Insight into the Spanish property market, guides to help you make informed decisions, and a directory of real estate professionals and home service providers from a source you can trust.
This is a website for buyers, owners, and sellers of property in Spain, offering reliable information and resources to help you get things done with confidence. It is run by Mark Stücklin, author of the Spanish Property Doctor Column in The Sunday Times (2005-2008), and the book ‘Need to Know: Buying Property in Spain’ published by Collins.
When you buy or sell property in Spain the sums of money are large, perhaps one of the biggest financial decisions of your life. The high transaction costs you will face like taxes and commissions only make the decision more important to get right. And when you own property in Spain you face a host of extra challenges to manage, and costs to control. Unfortunately, the Spanish property market is opaque and full of pitfalls, and notoriously unprofessional. Buying and selling property in Spain is not a decision to be taken lightly, and you may find it much easier to buy than sell if you don’t take care. In this market it is crucial to do your own research, and don’t rely exclusively on people who are trying to sell you something – let’s just say they might not have your best interests at heart. Spanish Property Insight is the only independent source of information and analysis of the Spanish property market. Don’t even think about buying or selling property in Spain without subscribing to Spanish Property Insight.
A report just published reveals that housing starts collapsed in Barcelona in the first quarter of the year in response to a social housing quota of 30% on new developments imposed by Mayoress Ada Colau, who claimed it would lead to more than 300 affordable new homes in the city each year.
In the first quarter of the year there were 271 housing starts in Barcelona province, 63% less than the same time last year, when there were 730, according to a report from the Association of Promoters of Catalonia (Asociación de Promotores de Cataluña – Apce).
The decline in housing starts in Barcelona province explains why the number of homes started in Catalonia as a region was down 5.4% in Q1, whilst housing starts were up 23% in Spain as a whole.
The figures also show that housing starts in Barcelona city fell from 24% of the province total in Q1 2018 to 10% today, showing that the biggest decline has taken place in Barcelona city.
Why are housing starts plummeting in Barcelona whilst rising in the rest of Spain? Because at the start of the year leftie Mayoress Ada Colau managed to impose a social housing quota of 30% on all new developments and full renovation projects i the city with a surface area of 600m2 or more, forcing private developers to dedicate 30% of the project to affordable housing. In the Barcelona market today, that makes all such projects unviable.
The figures for Q1 don’t even tell the full story. They include projects that obtained licences before Colau’s social housing quota came into force at the start of the year. I suspect that not a single developer has requested a licence for a project that complies with the social housing quota since it came into force. I’ve been asking around and nobody knows of one. That suggests that housing starts in Barcelona will be close to zero when the Q2 figures come out, or at least close to zero for projects that comply with the 30% social housing quota.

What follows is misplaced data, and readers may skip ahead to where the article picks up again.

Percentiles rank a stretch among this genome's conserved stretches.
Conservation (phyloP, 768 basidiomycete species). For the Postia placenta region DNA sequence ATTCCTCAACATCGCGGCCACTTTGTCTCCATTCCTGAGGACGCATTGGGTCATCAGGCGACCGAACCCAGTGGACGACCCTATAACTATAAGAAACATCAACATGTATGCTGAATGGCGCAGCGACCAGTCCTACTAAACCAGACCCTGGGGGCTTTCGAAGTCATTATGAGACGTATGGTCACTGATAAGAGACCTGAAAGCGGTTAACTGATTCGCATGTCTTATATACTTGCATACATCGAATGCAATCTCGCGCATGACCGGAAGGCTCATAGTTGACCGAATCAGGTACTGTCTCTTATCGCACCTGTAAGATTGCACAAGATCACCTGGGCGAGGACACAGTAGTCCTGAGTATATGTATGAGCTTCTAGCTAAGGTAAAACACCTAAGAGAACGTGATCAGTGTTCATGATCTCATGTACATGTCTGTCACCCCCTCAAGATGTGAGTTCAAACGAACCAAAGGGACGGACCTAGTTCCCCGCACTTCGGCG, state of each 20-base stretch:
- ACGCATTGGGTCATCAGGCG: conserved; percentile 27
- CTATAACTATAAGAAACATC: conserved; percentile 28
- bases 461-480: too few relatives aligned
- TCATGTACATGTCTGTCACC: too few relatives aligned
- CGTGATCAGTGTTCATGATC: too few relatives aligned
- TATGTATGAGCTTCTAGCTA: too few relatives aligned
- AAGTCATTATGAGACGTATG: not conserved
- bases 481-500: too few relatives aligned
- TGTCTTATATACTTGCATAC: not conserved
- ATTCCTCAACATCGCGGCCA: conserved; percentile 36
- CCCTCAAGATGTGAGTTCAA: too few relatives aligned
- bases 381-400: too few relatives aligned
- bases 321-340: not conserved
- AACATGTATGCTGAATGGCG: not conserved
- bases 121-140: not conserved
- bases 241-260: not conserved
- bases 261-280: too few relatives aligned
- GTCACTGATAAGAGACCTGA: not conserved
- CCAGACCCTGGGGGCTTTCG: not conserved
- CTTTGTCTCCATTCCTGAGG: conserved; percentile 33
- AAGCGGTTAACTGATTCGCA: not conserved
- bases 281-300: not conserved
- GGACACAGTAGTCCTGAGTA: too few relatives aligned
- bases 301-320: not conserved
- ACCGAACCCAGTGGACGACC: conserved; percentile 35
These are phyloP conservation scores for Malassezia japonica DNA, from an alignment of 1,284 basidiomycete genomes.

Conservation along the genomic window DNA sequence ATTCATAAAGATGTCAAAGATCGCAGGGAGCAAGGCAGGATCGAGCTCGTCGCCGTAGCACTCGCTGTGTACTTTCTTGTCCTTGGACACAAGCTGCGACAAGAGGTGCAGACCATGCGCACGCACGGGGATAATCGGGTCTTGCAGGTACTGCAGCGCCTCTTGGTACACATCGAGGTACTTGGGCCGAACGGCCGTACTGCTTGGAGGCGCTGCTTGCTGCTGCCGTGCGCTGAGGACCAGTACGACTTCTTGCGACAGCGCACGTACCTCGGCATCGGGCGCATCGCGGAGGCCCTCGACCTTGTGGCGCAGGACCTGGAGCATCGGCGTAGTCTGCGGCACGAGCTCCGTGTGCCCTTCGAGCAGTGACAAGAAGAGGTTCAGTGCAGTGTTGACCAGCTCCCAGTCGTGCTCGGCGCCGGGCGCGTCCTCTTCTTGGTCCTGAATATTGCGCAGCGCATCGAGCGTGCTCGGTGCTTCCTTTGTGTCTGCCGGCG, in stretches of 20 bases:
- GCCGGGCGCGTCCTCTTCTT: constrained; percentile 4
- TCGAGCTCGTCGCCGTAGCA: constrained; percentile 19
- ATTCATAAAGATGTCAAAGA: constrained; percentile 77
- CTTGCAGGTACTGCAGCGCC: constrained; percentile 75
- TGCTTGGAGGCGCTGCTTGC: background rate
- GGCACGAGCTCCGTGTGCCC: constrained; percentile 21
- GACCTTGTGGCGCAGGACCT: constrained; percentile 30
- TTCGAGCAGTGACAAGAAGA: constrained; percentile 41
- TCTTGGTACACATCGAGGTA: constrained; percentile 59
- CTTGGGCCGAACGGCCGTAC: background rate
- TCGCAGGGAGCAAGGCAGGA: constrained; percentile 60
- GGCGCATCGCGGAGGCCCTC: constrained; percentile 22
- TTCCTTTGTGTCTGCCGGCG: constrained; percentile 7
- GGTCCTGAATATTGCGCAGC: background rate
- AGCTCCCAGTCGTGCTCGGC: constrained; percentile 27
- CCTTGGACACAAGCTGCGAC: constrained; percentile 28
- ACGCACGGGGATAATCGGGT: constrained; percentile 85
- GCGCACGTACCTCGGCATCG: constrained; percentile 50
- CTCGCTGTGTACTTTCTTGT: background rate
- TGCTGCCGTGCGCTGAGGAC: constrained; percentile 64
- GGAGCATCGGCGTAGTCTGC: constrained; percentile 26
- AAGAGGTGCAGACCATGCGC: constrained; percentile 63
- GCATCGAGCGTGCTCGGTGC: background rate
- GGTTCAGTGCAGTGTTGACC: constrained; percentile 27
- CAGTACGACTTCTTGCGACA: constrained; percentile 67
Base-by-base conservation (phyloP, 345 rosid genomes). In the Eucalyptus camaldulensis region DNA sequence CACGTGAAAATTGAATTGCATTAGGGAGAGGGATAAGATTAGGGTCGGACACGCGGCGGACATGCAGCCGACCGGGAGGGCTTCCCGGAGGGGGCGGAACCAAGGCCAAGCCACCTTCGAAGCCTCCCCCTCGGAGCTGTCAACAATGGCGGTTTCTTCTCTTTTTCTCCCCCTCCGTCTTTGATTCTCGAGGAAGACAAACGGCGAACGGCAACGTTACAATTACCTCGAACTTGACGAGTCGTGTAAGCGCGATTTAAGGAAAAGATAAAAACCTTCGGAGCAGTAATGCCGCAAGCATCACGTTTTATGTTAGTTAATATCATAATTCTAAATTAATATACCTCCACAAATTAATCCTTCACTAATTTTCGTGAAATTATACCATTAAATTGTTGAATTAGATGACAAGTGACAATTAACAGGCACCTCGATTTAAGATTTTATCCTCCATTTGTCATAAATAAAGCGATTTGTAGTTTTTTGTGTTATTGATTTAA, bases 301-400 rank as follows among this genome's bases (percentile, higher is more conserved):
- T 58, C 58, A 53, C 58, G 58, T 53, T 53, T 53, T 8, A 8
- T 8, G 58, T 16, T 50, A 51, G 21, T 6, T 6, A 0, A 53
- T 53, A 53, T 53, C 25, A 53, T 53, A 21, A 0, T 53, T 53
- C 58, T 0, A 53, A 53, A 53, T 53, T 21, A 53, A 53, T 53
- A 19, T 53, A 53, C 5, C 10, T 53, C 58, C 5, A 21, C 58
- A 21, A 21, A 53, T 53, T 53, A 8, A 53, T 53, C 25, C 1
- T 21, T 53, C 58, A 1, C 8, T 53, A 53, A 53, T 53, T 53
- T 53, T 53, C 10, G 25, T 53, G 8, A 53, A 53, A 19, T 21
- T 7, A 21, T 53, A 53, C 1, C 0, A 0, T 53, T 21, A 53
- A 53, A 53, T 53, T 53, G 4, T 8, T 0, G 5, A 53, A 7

When she first got her quota approved by the municipal government she boasted it would lead to between 300 and 400 affordable new homes a year, and urged other cities to copy her “change of paradigm” by forcing private developers to finance and provide social housing. As I argued at the time, “you don’t need a degree in economics to see that Colau’s social housing quota will reduce house building and the supply of new homes in the city.”
But it looks like Colau’s social housing quota has caused new home building in Barcelona to collapse, not just decline, and I fear worse news is to come. Not only will she fail to deliver anything close to 300 affordable new homes a year she promised, she will reduce the supply of new homes for everyone, and drive up the price of housing even further.
Housing affordability is one of Ada Colau’s signature issues, yet everything she does simply restricts the supply of housing in Barcelona, and drives up the cost. Though it makes property in the city more valuable, and boosts investment returns for owners, it’s bad news for the city as a whole.
Everything you need to know about property in Spain
Login or Register to read articles without any adverts in the text.
Necessary cookies are absolutely essential for the website to function properly. This category only includes cookies that ensures basic functionalities and security features of the website. These cookies do not store any personal information.
Any cookies that may not be particularly necessary for the website to function and is used specifically to collect user personal data via analytics, ads, other embedded contents are termed as non-necessary cookies. It is mandatory to procure user consent prior to running these cookies on your website.